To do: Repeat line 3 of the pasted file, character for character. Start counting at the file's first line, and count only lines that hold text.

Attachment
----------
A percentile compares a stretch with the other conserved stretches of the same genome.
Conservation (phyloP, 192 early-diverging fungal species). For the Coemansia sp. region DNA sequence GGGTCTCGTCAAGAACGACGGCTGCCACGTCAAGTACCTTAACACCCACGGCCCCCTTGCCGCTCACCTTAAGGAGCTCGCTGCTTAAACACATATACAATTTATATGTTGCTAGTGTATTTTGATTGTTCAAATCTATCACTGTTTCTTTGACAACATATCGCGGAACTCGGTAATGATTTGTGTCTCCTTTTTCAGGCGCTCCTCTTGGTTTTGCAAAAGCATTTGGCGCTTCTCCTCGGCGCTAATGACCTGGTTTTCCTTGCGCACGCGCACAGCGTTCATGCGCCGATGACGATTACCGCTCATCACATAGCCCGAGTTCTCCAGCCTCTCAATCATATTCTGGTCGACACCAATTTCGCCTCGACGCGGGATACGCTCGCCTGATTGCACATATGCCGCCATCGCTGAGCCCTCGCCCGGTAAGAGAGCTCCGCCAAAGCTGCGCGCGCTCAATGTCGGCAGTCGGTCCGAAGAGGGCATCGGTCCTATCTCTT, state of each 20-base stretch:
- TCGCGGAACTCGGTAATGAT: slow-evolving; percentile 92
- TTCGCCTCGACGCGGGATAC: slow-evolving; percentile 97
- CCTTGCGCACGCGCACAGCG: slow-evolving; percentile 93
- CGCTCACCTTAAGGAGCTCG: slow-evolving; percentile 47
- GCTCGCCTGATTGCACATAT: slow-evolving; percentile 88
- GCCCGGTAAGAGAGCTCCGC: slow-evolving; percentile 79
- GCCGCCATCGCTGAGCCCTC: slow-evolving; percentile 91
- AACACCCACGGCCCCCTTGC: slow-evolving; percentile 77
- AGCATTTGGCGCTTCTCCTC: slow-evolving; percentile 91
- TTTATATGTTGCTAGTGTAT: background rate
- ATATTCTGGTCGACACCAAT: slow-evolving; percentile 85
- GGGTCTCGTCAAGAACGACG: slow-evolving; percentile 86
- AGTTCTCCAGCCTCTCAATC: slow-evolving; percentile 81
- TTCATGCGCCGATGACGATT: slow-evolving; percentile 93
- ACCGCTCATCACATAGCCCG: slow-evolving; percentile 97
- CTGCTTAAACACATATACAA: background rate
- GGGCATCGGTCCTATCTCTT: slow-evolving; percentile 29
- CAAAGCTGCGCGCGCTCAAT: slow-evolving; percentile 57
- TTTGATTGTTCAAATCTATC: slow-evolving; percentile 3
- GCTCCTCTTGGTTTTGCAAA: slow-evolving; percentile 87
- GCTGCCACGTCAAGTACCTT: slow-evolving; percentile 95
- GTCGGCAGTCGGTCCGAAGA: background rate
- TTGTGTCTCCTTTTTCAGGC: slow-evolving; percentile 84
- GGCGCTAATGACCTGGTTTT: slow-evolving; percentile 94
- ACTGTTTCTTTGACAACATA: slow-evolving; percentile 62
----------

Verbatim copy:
- TCGCGGAACTCGGTAATGAT: slow-evolving; percentile 92